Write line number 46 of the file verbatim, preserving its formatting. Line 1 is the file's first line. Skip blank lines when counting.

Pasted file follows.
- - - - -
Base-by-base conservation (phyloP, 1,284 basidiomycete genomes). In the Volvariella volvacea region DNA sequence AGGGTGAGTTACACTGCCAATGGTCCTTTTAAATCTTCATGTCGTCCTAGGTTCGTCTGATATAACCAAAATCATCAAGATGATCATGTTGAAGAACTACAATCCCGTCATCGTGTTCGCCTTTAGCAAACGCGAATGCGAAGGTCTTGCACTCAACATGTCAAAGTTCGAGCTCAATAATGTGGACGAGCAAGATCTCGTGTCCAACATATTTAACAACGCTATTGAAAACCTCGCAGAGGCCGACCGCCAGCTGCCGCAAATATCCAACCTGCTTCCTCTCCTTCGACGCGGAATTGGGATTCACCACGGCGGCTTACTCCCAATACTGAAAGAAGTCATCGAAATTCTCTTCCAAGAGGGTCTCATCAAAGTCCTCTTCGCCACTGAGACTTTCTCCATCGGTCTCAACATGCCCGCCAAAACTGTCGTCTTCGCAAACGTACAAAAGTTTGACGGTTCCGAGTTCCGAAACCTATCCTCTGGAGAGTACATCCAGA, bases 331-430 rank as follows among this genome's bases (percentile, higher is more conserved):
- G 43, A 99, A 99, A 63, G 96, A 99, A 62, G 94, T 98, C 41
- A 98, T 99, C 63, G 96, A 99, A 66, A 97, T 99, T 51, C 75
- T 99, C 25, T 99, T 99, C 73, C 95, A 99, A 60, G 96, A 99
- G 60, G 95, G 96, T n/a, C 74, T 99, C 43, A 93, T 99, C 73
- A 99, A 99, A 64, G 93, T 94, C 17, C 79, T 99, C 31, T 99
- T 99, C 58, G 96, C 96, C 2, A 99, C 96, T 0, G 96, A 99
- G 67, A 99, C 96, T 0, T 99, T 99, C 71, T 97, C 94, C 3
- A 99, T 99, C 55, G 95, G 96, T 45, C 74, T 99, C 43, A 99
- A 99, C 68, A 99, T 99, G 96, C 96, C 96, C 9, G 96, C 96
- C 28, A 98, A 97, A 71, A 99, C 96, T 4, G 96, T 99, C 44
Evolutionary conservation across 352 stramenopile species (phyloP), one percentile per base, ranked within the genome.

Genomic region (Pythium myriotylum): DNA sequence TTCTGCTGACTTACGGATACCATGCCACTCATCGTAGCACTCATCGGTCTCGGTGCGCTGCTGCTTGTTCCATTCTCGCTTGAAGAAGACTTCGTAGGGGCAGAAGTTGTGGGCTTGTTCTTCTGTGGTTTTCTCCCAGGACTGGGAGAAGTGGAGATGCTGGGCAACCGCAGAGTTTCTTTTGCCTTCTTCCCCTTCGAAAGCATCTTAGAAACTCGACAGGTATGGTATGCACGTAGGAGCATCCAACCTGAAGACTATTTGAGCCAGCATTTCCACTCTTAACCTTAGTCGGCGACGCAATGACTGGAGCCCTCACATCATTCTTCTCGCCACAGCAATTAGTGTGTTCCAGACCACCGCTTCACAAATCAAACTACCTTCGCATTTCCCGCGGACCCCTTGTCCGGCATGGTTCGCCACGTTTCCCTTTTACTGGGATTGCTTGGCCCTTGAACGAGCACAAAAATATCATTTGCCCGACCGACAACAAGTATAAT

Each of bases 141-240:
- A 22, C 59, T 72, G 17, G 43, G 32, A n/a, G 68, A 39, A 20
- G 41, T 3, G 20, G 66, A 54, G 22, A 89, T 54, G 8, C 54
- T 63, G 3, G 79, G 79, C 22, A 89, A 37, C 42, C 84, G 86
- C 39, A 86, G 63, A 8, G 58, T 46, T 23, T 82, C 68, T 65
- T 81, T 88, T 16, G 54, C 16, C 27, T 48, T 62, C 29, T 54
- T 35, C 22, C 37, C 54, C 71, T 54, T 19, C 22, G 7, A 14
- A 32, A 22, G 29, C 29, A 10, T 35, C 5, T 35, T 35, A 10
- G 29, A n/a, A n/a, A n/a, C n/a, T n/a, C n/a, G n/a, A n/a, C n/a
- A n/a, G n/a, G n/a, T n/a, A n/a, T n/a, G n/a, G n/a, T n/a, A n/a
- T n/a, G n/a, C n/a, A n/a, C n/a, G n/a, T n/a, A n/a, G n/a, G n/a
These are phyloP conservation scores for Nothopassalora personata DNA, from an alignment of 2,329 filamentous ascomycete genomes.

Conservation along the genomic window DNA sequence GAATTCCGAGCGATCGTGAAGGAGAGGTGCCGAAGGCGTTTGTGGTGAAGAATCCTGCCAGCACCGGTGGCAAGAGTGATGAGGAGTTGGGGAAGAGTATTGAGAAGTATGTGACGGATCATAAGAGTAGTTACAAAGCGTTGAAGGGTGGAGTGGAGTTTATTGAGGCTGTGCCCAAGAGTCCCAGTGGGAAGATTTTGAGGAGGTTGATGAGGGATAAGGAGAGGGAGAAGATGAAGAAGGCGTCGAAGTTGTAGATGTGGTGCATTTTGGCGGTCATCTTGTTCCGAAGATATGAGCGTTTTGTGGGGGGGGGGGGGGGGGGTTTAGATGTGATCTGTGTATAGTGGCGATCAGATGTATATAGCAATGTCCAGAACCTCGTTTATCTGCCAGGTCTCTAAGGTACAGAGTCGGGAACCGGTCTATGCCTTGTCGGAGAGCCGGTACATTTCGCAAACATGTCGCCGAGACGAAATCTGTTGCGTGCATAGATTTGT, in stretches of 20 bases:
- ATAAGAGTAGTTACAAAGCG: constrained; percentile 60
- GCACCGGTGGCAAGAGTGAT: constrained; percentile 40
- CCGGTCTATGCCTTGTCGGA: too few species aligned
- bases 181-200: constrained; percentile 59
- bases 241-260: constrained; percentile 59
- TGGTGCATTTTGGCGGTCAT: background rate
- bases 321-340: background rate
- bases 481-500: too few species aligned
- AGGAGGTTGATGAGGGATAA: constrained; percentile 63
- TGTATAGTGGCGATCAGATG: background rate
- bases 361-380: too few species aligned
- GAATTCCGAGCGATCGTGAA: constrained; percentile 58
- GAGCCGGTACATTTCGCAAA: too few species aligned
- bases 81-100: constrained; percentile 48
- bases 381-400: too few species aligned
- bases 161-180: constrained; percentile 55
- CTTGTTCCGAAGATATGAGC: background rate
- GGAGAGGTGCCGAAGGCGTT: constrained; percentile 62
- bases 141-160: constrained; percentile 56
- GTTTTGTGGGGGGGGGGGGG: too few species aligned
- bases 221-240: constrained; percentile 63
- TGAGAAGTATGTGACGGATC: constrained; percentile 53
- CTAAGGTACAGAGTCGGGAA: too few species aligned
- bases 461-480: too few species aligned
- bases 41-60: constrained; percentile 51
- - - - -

- GTTTTGTGGGGGGGGGGGGG: too few species aligned